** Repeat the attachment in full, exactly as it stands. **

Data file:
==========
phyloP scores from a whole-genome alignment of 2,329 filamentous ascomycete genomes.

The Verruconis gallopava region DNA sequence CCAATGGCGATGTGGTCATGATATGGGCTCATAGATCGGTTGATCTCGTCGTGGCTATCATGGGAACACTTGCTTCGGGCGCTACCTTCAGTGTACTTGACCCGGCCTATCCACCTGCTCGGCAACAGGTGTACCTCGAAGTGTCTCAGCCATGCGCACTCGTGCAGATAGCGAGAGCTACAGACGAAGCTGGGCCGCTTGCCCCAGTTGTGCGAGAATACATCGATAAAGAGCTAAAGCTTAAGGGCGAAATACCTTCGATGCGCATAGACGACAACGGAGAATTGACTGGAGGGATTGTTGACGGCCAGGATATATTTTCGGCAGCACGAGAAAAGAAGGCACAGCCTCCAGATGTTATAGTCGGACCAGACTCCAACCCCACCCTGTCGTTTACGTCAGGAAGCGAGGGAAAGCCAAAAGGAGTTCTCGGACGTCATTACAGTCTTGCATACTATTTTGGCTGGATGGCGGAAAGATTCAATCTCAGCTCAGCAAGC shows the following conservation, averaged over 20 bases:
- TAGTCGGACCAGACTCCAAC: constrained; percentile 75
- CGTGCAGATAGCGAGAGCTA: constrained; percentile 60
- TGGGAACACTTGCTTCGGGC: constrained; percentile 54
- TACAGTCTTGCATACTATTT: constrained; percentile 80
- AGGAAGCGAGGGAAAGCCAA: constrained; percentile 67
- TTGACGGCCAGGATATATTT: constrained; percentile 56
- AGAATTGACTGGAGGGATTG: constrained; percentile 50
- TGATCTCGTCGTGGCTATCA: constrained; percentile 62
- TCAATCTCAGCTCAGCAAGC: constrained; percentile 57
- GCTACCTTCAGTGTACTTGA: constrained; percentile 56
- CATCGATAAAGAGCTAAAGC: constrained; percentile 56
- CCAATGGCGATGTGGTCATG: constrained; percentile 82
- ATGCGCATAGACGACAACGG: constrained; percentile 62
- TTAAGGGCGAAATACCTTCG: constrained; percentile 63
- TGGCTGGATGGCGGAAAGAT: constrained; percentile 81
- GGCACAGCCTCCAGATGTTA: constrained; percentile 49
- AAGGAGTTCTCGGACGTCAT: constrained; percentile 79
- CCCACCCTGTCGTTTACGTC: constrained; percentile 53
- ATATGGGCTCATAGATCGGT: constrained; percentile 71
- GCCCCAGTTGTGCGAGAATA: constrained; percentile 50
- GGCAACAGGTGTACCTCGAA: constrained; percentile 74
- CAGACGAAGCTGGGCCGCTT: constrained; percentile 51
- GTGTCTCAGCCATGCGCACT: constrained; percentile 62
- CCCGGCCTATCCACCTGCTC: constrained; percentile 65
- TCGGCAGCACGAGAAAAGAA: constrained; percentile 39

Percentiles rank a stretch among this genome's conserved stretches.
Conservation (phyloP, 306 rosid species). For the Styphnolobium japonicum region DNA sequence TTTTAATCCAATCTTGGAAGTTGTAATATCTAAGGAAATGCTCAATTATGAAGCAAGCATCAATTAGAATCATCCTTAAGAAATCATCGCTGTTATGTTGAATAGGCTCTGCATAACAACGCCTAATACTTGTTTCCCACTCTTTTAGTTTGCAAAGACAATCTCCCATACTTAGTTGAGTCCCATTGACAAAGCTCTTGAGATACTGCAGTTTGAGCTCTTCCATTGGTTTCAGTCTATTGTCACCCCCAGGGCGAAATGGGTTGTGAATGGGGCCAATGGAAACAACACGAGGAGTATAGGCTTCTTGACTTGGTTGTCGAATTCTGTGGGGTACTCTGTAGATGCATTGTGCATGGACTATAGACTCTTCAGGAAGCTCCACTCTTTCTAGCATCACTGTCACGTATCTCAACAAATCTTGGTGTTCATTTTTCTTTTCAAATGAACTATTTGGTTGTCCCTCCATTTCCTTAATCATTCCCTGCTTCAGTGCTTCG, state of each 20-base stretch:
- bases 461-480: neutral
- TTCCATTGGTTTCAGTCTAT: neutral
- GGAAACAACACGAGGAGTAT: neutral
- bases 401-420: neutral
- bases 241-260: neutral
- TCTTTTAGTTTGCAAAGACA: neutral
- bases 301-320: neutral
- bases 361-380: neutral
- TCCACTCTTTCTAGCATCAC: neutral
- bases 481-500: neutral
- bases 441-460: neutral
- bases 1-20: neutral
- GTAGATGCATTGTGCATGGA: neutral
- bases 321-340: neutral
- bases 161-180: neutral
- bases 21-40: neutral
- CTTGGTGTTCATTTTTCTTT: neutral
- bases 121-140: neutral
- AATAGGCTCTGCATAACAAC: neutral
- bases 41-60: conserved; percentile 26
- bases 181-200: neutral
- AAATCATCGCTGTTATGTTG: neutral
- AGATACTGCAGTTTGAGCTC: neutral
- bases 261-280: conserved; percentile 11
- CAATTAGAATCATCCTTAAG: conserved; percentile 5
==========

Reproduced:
phyloP scores from a whole-genome alignment of 2,329 filamentous ascomycete genomes.

The Verruconis gallopava region DNA sequence CCAATGGCGATGTGGTCATGATATGGGCTCATAGATCGGTTGATCTCGTCGTGGCTATCATGGGAACACTTGCTTCGGGCGCTACCTTCAGTGTACTTGACCCGGCCTATCCACCTGCTCGGCAACAGGTGTACCTCGAAGTGTCTCAGCCATGCGCACTCGTGCAGATAGCGAGAGCTACAGACGAAGCTGGGCCGCTTGCCCCAGTTGTGCGAGAATACATCGATAAAGAGCTAAAGCTTAAGGGCGAAATACCTTCGATGCGCATAGACGACAACGGAGAATTGACTGGAGGGATTGTTGACGGCCAGGATATATTTTCGGCAGCACGAGAAAAGAAGGCACAGCCTCCAGATGTTATAGTCGGACCAGACTCCAACCCCACCCTGTCGTTTACGTCAGGAAGCGAGGGAAAGCCAAAAGGAGTTCTCGGACGTCATTACAGTCTTGCATACTATTTTGGCTGGATGGCGGAAAGATTCAATCTCAGCTCAGCAAGC shows the following conservation, averaged over 20 bases:
- TAGTCGGACCAGACTCCAAC: constrained; percentile 75
- CGTGCAGATAGCGAGAGCTA: constrained; percentile 60
- TGGGAACACTTGCTTCGGGC: constrained; percentile 54
- TACAGTCTTGCATACTATTT: constrained; percentile 80
- AGGAAGCGAGGGAAAGCCAA: constrained; percentile 67
- TTGACGGCCAGGATATATTT: constrained; percentile 56
- AGAATTGACTGGAGGGATTG: constrained; percentile 50
- TGATCTCGTCGTGGCTATCA: constrained; percentile 62
- TCAATCTCAGCTCAGCAAGC: constrained; percentile 57
- GCTACCTTCAGTGTACTTGA: constrained; percentile 56
- CATCGATAAAGAGCTAAAGC: constrained; percentile 56
- CCAATGGCGATGTGGTCATG: constrained; percentile 82
- ATGCGCATAGACGACAACGG: constrained; percentile 62
- TTAAGGGCGAAATACCTTCG: constrained; percentile 63
- TGGCTGGATGGCGGAAAGAT: constrained; percentile 81
- GGCACAGCCTCCAGATGTTA: constrained; percentile 49
- AAGGAGTTCTCGGACGTCAT: constrained; percentile 79
- CCCACCCTGTCGTTTACGTC: constrained; percentile 53
- ATATGGGCTCATAGATCGGT: constrained; percentile 71
- GCCCCAGTTGTGCGAGAATA: constrained; percentile 50
- GGCAACAGGTGTACCTCGAA: constrained; percentile 74
- CAGACGAAGCTGGGCCGCTT: constrained; percentile 51
- GTGTCTCAGCCATGCGCACT: constrained; percentile 62
- CCCGGCCTATCCACCTGCTC: constrained; percentile 65
- TCGGCAGCACGAGAAAAGAA: constrained; percentile 39

Percentiles rank a stretch among this genome's conserved stretches.
Conservation (phyloP, 306 rosid species). For the Styphnolobium japonicum region DNA sequence TTTTAATCCAATCTTGGAAGTTGTAATATCTAAGGAAATGCTCAATTATGAAGCAAGCATCAATTAGAATCATCCTTAAGAAATCATCGCTGTTATGTTGAATAGGCTCTGCATAACAACGCCTAATACTTGTTTCCCACTCTTTTAGTTTGCAAAGACAATCTCCCATACTTAGTTGAGTCCCATTGACAAAGCTCTTGAGATACTGCAGTTTGAGCTCTTCCATTGGTTTCAGTCTATTGTCACCCCCAGGGCGAAATGGGTTGTGAATGGGGCCAATGGAAACAACACGAGGAGTATAGGCTTCTTGACTTGGTTGTCGAATTCTGTGGGGTACTCTGTAGATGCATTGTGCATGGACTATAGACTCTTCAGGAAGCTCCACTCTTTCTAGCATCACTGTCACGTATCTCAACAAATCTTGGTGTTCATTTTTCTTTTCAAATGAACTATTTGGTTGTCCCTCCATTTCCTTAATCATTCCCTGCTTCAGTGCTTCG, state of each 20-base stretch:
- bases 461-480: neutral
- TTCCATTGGTTTCAGTCTAT: neutral
- GGAAACAACACGAGGAGTAT: neutral
- bases 401-420: neutral
- bases 241-260: neutral
- TCTTTTAGTTTGCAAAGACA: neutral
- bases 301-320: neutral
- bases 361-380: neutral
- TCCACTCTTTCTAGCATCAC: neutral
- bases 481-500: neutral
- bases 441-460: neutral
- bases 1-20: neutral
- GTAGATGCATTGTGCATGGA: neutral
- bases 321-340: neutral
- bases 161-180: neutral
- bases 21-40: neutral
- CTTGGTGTTCATTTTTCTTT: neutral
- bases 121-140: neutral
- AATAGGCTCTGCATAACAAC: neutral
- bases 41-60: conserved; percentile 26
- bases 181-200: neutral
- AAATCATCGCTGTTATGTTG: neutral
- AGATACTGCAGTTTGAGCTC: neutral
- bases 261-280: conserved; percentile 11
- CAATTAGAATCATCCTTAAG: conserved; percentile 5